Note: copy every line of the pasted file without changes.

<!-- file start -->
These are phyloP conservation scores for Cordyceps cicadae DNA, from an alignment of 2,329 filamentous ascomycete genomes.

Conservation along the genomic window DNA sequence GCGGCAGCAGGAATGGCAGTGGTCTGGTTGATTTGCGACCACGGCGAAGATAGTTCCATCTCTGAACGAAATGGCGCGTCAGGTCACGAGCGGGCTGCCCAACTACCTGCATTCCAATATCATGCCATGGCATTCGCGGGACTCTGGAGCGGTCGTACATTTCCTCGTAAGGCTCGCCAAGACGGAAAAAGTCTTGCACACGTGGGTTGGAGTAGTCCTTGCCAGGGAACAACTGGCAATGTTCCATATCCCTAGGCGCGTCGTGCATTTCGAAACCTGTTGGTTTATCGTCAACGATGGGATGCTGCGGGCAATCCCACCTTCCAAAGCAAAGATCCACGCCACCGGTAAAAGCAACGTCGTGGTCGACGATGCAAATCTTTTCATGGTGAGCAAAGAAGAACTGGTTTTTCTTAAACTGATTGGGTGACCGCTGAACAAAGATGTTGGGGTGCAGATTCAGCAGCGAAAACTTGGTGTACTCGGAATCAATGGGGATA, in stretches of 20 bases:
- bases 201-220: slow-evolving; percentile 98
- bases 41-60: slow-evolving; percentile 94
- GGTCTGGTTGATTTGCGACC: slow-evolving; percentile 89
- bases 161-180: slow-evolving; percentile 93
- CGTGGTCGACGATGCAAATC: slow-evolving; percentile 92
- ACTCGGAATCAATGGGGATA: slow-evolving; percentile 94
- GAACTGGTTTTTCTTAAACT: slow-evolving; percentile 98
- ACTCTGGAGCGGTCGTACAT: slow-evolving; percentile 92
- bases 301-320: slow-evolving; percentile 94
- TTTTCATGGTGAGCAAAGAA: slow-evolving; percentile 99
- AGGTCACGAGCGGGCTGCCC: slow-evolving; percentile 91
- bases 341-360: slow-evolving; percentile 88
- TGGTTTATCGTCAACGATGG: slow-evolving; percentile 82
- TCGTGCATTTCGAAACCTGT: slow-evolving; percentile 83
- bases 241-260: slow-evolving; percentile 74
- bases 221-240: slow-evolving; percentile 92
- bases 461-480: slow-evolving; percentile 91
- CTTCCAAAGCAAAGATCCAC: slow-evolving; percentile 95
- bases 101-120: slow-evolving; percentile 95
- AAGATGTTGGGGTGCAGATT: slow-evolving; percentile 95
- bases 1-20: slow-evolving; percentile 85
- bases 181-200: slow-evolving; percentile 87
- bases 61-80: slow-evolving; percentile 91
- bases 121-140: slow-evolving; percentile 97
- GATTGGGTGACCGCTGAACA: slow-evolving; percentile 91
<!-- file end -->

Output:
These are phyloP conservation scores for Cordyceps cicadae DNA, from an alignment of 2,329 filamentous ascomycete genomes.

Conservation along the genomic window DNA sequence GCGGCAGCAGGAATGGCAGTGGTCTGGTTGATTTGCGACCACGGCGAAGATAGTTCCATCTCTGAACGAAATGGCGCGTCAGGTCACGAGCGGGCTGCCCAACTACCTGCATTCCAATATCATGCCATGGCATTCGCGGGACTCTGGAGCGGTCGTACATTTCCTCGTAAGGCTCGCCAAGACGGAAAAAGTCTTGCACACGTGGGTTGGAGTAGTCCTTGCCAGGGAACAACTGGCAATGTTCCATATCCCTAGGCGCGTCGTGCATTTCGAAACCTGTTGGTTTATCGTCAACGATGGGATGCTGCGGGCAATCCCACCTTCCAAAGCAAAGATCCACGCCACCGGTAAAAGCAACGTCGTGGTCGACGATGCAAATCTTTTCATGGTGAGCAAAGAAGAACTGGTTTTTCTTAAACTGATTGGGTGACCGCTGAACAAAGATGTTGGGGTGCAGATTCAGCAGCGAAAACTTGGTGTACTCGGAATCAATGGGGATA, in stretches of 20 bases:
- bases 201-220: slow-evolving; percentile 98
- bases 41-60: slow-evolving; percentile 94
- GGTCTGGTTGATTTGCGACC: slow-evolving; percentile 89
- bases 161-180: slow-evolving; percentile 93
- CGTGGTCGACGATGCAAATC: slow-evolving; percentile 92
- ACTCGGAATCAATGGGGATA: slow-evolving; percentile 94
- GAACTGGTTTTTCTTAAACT: slow-evolving; percentile 98
- ACTCTGGAGCGGTCGTACAT: slow-evolving; percentile 92
- bases 301-320: slow-evolving; percentile 94
- TTTTCATGGTGAGCAAAGAA: slow-evolving; percentile 99
- AGGTCACGAGCGGGCTGCCC: slow-evolving; percentile 91
- bases 341-360: slow-evolving; percentile 88
- TGGTTTATCGTCAACGATGG: slow-evolving; percentile 82
- TCGTGCATTTCGAAACCTGT: slow-evolving; percentile 83
- bases 241-260: slow-evolving; percentile 74
- bases 221-240: slow-evolving; percentile 92
- bases 461-480: slow-evolving; percentile 91
- CTTCCAAAGCAAAGATCCAC: slow-evolving; percentile 95
- bases 101-120: slow-evolving; percentile 95
- AAGATGTTGGGGTGCAGATT: slow-evolving; percentile 95
- bases 1-20: slow-evolving; percentile 85
- bases 181-200: slow-evolving; percentile 87
- bases 61-80: slow-evolving; percentile 91
- bases 121-140: slow-evolving; percentile 97
- GATTGGGTGACCGCTGAACA: slow-evolving; percentile 91